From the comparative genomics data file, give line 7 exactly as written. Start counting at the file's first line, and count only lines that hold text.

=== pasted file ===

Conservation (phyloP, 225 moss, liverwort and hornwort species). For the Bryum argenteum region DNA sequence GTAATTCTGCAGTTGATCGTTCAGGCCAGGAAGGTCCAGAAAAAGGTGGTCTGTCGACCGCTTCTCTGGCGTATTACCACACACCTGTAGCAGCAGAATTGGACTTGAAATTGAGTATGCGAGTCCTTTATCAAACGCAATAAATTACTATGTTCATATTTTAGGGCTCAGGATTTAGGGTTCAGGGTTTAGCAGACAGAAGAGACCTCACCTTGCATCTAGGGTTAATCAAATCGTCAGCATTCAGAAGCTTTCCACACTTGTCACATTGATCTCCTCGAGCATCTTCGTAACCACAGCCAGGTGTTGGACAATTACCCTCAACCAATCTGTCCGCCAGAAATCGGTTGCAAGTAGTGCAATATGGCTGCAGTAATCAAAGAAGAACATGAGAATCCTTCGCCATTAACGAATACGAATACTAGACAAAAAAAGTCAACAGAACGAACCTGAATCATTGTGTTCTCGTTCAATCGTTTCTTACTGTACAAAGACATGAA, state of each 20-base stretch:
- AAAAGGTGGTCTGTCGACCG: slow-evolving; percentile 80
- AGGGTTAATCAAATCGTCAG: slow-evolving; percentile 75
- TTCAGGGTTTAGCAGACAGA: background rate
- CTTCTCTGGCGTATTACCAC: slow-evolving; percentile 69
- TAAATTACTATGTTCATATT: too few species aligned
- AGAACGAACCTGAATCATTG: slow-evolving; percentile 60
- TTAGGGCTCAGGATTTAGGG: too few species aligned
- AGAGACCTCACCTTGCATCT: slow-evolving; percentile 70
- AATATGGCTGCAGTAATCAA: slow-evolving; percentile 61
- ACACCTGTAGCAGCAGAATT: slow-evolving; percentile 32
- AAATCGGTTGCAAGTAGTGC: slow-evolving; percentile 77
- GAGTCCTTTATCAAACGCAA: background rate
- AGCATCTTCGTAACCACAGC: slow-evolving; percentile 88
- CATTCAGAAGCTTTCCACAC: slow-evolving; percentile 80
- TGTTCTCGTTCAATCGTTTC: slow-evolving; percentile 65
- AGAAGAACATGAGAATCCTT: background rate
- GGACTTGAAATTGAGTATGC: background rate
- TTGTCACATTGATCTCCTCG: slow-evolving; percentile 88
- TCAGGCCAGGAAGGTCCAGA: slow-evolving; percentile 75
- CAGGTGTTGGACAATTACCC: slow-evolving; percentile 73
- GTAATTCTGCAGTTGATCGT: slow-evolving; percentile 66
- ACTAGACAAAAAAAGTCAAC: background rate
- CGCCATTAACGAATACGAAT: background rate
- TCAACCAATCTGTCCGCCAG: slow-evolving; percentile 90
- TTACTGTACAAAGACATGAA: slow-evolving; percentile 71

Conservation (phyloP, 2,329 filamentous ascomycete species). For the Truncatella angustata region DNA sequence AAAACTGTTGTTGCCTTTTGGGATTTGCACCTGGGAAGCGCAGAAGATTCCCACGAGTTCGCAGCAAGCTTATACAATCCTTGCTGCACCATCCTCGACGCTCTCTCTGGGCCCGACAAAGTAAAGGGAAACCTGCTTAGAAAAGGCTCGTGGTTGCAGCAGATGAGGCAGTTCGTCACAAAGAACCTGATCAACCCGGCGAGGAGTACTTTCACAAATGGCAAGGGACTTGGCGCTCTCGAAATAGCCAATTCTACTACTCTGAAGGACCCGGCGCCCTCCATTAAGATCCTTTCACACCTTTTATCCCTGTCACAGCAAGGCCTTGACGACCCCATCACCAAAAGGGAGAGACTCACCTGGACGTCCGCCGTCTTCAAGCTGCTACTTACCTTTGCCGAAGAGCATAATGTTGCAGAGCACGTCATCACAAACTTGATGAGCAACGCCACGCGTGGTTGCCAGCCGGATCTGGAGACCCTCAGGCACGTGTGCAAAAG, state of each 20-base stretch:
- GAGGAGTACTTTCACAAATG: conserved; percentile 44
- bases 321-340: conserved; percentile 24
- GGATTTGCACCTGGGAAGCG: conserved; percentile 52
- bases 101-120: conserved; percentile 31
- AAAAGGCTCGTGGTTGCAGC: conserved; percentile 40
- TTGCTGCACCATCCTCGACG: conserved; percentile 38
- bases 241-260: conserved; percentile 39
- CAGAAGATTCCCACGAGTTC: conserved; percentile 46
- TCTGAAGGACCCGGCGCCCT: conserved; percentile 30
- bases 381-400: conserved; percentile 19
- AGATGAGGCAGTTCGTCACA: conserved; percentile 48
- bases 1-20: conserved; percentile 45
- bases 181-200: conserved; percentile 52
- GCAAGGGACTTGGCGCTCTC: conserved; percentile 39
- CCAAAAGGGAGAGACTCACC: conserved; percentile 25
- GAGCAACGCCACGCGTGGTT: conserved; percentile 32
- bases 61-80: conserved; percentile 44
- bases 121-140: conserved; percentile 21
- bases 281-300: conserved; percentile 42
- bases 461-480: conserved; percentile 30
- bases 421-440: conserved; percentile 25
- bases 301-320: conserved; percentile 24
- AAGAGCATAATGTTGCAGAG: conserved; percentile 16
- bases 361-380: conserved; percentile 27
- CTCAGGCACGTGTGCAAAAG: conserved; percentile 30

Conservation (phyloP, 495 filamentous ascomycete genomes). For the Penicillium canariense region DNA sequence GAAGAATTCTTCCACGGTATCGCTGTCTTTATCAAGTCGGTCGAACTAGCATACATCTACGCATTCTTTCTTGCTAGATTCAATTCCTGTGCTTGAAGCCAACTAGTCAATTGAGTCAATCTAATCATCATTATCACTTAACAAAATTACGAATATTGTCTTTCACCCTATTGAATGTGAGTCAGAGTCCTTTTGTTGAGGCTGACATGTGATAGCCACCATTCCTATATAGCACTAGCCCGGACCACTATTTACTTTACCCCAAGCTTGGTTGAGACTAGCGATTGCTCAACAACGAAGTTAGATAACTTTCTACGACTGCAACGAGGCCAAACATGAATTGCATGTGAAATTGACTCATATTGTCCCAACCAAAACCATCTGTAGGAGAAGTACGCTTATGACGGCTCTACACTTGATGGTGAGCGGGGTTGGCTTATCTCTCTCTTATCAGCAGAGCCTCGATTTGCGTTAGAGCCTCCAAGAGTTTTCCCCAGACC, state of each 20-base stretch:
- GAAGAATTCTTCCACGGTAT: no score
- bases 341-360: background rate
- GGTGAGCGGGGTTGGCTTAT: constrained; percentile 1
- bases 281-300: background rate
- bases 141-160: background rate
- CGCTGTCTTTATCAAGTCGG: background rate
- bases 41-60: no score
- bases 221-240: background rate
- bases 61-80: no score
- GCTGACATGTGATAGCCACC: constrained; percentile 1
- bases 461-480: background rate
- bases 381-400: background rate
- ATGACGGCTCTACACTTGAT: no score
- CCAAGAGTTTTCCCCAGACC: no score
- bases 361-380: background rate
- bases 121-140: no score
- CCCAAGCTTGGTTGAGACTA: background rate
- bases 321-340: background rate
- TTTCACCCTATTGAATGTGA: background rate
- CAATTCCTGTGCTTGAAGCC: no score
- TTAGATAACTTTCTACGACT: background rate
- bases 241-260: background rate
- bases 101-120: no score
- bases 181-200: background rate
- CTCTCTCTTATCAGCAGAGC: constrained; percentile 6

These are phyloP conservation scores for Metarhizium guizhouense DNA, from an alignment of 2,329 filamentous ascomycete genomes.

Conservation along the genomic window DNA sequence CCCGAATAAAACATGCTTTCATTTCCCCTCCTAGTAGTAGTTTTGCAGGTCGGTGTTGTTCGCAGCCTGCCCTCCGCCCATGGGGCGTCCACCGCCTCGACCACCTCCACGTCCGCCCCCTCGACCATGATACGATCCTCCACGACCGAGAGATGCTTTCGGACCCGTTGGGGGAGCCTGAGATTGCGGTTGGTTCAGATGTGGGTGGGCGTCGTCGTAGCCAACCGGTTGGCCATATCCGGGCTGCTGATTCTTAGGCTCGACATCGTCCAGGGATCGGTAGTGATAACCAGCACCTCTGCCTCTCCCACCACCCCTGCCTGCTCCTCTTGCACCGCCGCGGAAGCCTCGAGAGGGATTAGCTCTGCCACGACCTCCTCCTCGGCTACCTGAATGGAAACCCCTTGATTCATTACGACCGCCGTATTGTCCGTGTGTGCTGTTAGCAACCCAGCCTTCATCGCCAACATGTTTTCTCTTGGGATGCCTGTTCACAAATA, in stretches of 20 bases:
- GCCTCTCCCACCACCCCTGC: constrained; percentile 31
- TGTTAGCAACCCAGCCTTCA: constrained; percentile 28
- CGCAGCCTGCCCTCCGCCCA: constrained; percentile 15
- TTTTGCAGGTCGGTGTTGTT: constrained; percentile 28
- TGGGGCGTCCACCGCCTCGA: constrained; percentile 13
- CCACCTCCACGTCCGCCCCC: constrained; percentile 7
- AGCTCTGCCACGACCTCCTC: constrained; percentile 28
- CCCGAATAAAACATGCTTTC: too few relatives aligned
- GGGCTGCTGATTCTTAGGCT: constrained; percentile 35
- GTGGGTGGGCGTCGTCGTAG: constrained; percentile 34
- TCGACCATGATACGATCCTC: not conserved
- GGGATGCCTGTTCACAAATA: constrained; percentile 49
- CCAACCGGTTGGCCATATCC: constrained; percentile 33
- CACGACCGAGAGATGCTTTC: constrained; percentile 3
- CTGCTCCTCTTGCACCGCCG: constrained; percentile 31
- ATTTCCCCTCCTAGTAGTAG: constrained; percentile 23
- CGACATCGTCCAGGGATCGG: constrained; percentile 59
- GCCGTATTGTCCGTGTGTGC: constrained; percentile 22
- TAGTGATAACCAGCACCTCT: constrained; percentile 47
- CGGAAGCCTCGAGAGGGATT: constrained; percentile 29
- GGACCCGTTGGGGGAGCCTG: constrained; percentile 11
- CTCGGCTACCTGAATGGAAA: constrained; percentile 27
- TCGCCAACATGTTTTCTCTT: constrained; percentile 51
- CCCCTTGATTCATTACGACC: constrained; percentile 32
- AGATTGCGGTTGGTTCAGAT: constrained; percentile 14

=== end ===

- AGAACGAACCTGAATCATTG: slow-evolving; percentile 60